“The things we’d like to achieve in 2030 will be our optimal way of starting the next phase, which is what we will do until 2040, or after that to 2050,” Al-Rumayyan told a virtual session of CERAWeek — the “oil man’s Davos” — in Houston, Texas.
“Our society is changing, the people are becoming more receptive to new ideas on how companies should work and how society should function, and even the social contract is changing. If you add all of these together, you will have an idea of what Saudi Arabia, by embracing and implementing Vision 2030, will look like in nine years,” he said.
Al-Rumayyan, who is also chairman of Saudi Aramco, said plans remained in place to sell more shares in the world’s biggest oil company, after the biggest initial public offering (IPO) in history in 2019 when it sold less than 2 percent of its shares.
“From the very beginning we said we would be selling more of the shares owned by the government; once we see market conditions improving, and more appetite from different investment institutions and investors, we will definitely consider selling more shares,” he said.
He also underlined the Kingdom’s ambitions in renewable energy and hydrogen fuels. “Aramco is interested in renewables, believe it or not. It is the largest oil and gas company on the planet, but we are thinking of ourselves as an energy and petrochemical company.”
He told Daniel Yergin, the Pulitzer prize-winning oil historian, that PIF would invest $40 billion a year in Saudi Arabia to “stimulate the economy and
create jobs.”
 


Saudi forum to showcase key projects

Saudi forum to showcase key projects
Updated 03 March 2021

Saudi forum to showcase key projects

Saudi forum to showcase key projects
  • The Future Projects Forum aims to showcase future projects in the Middle East

Saudi Contractors Authority (SCA) will hold the Future Projects Forum (FPF) virtually during March 22-24.

The FPF will include the participation of more than 37 government and private  entities to present around 1,000 projects with an estimated total value exceeding SR600 billion ($16 billion).

The Future Projects Forum aims to showcase future projects in the Middle East. It also aims to create opportunities for contractors and investors via identifying details of future projects in the contracting sector and knowing the mechanism of qualification and competition.

The forum seeks to develop a wide network of relationships between contractors, investors and interested parties, in addition to creating partnerships between them.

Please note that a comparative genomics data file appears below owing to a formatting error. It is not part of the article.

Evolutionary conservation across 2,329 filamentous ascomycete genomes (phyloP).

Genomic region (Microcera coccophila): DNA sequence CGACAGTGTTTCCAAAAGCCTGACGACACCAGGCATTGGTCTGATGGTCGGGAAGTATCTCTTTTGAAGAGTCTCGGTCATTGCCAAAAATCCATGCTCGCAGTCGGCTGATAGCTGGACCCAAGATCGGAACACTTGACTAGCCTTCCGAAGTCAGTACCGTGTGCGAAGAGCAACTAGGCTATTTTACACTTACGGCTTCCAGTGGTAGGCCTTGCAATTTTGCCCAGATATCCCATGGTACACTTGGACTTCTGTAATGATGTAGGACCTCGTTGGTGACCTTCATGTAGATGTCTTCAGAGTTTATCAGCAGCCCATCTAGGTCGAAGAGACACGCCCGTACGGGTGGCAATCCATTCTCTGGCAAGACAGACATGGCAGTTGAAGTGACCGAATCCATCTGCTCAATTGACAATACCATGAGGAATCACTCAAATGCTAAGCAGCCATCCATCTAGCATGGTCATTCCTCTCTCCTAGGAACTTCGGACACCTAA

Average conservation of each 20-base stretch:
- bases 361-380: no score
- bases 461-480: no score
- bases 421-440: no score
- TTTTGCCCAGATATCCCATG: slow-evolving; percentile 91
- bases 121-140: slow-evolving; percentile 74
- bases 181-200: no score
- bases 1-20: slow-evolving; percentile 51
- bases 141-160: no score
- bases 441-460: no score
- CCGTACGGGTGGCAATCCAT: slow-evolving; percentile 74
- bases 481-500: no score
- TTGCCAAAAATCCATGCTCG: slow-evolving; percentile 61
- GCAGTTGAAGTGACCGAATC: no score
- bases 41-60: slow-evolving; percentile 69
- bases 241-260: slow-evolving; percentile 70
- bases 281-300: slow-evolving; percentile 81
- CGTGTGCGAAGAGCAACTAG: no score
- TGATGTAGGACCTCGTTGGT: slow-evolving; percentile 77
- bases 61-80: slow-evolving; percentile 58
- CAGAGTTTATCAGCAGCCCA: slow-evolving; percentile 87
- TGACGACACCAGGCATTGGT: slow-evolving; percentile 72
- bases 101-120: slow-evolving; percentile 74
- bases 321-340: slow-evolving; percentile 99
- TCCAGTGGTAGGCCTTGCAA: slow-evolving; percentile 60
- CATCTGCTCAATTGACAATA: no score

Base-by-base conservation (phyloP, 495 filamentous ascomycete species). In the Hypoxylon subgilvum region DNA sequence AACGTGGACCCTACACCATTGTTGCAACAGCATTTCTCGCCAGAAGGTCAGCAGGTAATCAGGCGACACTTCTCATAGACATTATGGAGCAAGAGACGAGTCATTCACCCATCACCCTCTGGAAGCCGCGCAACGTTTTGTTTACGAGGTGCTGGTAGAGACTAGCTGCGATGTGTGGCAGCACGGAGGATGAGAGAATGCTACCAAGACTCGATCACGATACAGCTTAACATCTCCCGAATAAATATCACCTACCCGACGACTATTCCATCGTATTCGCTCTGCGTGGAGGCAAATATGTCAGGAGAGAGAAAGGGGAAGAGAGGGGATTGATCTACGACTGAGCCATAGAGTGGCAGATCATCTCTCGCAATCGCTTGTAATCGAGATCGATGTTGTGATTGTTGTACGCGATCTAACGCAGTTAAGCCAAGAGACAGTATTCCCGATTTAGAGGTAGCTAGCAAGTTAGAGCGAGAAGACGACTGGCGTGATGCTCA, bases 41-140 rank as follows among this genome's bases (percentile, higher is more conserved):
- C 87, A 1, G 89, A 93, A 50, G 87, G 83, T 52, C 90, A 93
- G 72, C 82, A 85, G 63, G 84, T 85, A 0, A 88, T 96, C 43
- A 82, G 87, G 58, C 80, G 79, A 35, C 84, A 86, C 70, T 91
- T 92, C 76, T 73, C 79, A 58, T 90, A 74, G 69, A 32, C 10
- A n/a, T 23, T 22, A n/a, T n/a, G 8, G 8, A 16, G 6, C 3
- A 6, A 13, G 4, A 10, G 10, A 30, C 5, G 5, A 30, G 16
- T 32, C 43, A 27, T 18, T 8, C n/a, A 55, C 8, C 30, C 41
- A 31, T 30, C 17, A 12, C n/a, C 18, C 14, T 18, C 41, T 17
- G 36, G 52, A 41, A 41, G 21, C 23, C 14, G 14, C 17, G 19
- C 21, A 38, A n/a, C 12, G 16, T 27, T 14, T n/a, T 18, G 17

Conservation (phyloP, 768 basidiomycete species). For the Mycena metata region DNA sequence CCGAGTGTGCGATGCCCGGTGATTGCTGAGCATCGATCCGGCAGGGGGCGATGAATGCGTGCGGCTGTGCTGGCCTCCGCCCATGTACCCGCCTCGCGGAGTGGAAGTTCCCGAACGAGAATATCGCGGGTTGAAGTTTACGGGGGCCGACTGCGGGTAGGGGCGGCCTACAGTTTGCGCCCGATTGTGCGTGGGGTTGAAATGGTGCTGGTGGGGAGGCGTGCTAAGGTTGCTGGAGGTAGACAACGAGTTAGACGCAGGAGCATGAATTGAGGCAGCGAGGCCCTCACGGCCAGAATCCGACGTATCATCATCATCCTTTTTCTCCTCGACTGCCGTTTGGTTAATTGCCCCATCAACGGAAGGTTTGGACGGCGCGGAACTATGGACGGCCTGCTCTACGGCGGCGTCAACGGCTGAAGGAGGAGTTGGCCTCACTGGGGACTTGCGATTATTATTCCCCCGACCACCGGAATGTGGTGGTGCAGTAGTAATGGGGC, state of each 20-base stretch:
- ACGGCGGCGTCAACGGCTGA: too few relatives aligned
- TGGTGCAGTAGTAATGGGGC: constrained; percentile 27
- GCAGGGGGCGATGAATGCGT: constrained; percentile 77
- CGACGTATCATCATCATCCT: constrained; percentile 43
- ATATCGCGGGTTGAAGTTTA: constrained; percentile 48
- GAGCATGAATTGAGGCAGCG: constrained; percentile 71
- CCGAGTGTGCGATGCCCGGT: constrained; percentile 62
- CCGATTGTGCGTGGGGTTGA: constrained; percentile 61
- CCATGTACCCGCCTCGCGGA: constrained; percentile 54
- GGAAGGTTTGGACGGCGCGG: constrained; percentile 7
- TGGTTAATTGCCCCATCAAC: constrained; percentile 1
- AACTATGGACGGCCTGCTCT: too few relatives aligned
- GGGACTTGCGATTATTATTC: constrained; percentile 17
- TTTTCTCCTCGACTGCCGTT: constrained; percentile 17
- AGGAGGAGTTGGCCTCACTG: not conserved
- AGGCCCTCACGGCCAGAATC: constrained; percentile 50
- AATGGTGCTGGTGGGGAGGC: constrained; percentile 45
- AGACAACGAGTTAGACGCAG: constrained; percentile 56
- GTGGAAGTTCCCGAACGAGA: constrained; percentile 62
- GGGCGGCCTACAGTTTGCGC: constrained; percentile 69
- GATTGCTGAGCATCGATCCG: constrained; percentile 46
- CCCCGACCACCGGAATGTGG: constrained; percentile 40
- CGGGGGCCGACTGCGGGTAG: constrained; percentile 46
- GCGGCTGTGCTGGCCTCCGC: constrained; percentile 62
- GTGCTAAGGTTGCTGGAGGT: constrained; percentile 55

The number of delivered residential real estate projects increased from SR12.4 billion ($3.3 billion) in 2019 to SR13.9 billion in 2020.


Bahrain expects $3.2bn deficit in 2021, 5% economic growth

Bahrain expects $3.2bn deficit in 2021, 5% economic growth
Updated 03 March 2021

Bahrain expects $3.2bn deficit in 2021, 5% economic growth

Bahrain expects $3.2bn deficit in 2021, 5% economic growth
  • Bahrain’s economy contracted by 5.4% last year, the IMF estimated, as the COVID-19 pandemic hurt vital sectors such as energy and tourism
  • The tiny Gulf state, which based the 2021-2022 budget on an oil price assumption of $50 a barrel, expects the economy to grow 5% this year

DUBAI: Bahrain expects to post a deficit of 1.2 billion dinars ($3.20 billion) in 2021, state news agency BNA said, citing the finance ministry.
The oil-producing Gulf state projected a budget of 3.6 billion dinars for 2021 with revenues expected to amount to 2.4 billion dinars, BNA said.
For next year, total expenditure is estimated at 3.57 billion dinars, against total revenues of 2.46 billion dinars, resulting in a slightly lower deficit of 1.1 billion dinars.
Bahrain’s economy contracted by 5.4% last year, the International Monetary Fund (IMF) has estimated, as the COVID-19 pandemic hurt vital sectors such as energy and tourism.
The tiny Gulf state, which based the 2021-2022 budget on an oil price assumption of $50 a barrel, expects the economy to grow 5% this year, BNA said late on Tuesday.
Sovereign wealth fund Mumtalakat will double its contributions to government revenues, said the agency, as Bahrain seeks to boost non-oil revenues.
Bahrain has accumulated a large pile of debt since the 2014-2015 oil price shock. In 2018 it received a $10 billion financial aid program from Gulf allies that helped it avoid a credit crunch.
BNA cited Finance and Economy Minister Sheikh Salman bin Khalifa Al-Khalifa as saying that the country remains committed to achieving the objectives of the fiscal balance program — a set of fiscal reforms linked to the financial aid.
“This budget makes clear Bahrain’s continued commitment to the Fiscal Balance Program, despite the unprecedented challenges of COVID-19, with core government expenditure remaining under tight control,” the minister was quoted as saying.
Public debt rose to 133% of GDP last year from 102% in 2019, the IMF has said, cautioning that the country needs to reduce government debt once economic recovery from the coronavirus crisis firms up.